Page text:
Olmos Was on Mafia Hit List, Report Says

His American Me angered L.A. gangsters

By Marcus Errico Oct 24, 1996 8:15 PMTags
Edward James Olmos is a marked man. The prison-based gang called the Mexican Mafia, apparently angered by the actor's 1992 film American Me, has extorted money and property from the activist actor, according to Thursday's Los Angeles Times.

The allegations surfaced in a federal racketeering case against reputed Mexican Mafia members. This is the first time Olmos was explicitly named as a target. Gangsters are being accused of using murder, intimidation and extortion to control drug trafficking in Southern California, the Times says.

The actor feared for his life following the release of American Me--he directed and starred in the brutal tale, which showed scenes of a fictional Mexican Mafia don sodomized and murdered by his own men. Three consultants on the film were slain execution style. Gang members marked Olmos as the fourth victim, calling him "fair game," the Times reports. In exchange for his life and protection for his family, lawyers say Olmos might have paid off the gang.

Olmos also had a lawsuit brought against him in 1993 by the gang's godfather, who said a character in the film bore too striking a resemblance to him. Although the suit was dismissed, Olmos reportedly offered the man's wife a $5,000 settlement offer. Other gangsters said Olmos unfairly profited by using members as technical advisors.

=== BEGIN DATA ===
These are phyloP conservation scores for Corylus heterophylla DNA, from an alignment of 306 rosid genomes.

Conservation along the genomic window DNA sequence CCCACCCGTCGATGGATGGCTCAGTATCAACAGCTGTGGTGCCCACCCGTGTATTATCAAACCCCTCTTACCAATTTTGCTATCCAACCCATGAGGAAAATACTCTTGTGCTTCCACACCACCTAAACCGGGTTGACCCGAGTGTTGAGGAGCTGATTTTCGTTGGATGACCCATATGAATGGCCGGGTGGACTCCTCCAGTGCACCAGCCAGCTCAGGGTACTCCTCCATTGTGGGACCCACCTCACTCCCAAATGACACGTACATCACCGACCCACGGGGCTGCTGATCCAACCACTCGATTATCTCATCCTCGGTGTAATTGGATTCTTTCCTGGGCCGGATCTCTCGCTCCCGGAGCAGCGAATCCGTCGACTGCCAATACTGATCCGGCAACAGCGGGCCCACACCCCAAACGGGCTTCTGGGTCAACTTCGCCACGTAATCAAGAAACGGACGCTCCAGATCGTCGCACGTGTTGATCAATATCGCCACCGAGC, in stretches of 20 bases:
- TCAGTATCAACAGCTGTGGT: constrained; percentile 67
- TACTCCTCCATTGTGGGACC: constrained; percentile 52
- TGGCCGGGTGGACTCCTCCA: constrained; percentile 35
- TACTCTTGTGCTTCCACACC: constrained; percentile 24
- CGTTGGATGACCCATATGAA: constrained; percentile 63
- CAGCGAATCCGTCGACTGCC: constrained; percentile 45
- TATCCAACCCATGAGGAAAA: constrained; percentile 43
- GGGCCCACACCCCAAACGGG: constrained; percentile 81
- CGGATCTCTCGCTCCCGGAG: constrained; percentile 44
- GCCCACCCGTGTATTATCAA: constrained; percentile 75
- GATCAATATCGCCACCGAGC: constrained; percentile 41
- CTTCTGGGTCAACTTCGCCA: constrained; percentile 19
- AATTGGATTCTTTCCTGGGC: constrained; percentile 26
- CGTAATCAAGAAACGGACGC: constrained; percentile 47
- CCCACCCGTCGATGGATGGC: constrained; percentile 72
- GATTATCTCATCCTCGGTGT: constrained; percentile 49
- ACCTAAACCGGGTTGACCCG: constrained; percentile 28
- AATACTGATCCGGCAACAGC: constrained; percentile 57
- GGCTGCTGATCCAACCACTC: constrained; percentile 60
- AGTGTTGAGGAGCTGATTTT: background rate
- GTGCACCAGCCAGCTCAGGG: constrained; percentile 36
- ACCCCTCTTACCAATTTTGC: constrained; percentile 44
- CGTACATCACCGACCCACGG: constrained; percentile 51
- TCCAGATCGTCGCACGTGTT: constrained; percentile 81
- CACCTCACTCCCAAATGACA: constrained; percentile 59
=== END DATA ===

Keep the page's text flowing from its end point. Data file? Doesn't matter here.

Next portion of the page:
The Mexican Mafia, known on the streets as Eme, was founded in the 1950s in East Los Angeles and currently has about 1,000 members.

While the actor declined to comment on the charges today, he told police in 1993 that he thought there was a contract on his life. He even tried to get a permit to carry a concealed weapon. Today's report says the extortion spanned a three-year period.

"These people don't tell you they're going to do it to you, man," Olmos told a reporter at the time of the slayings. "They just murder. Trust me."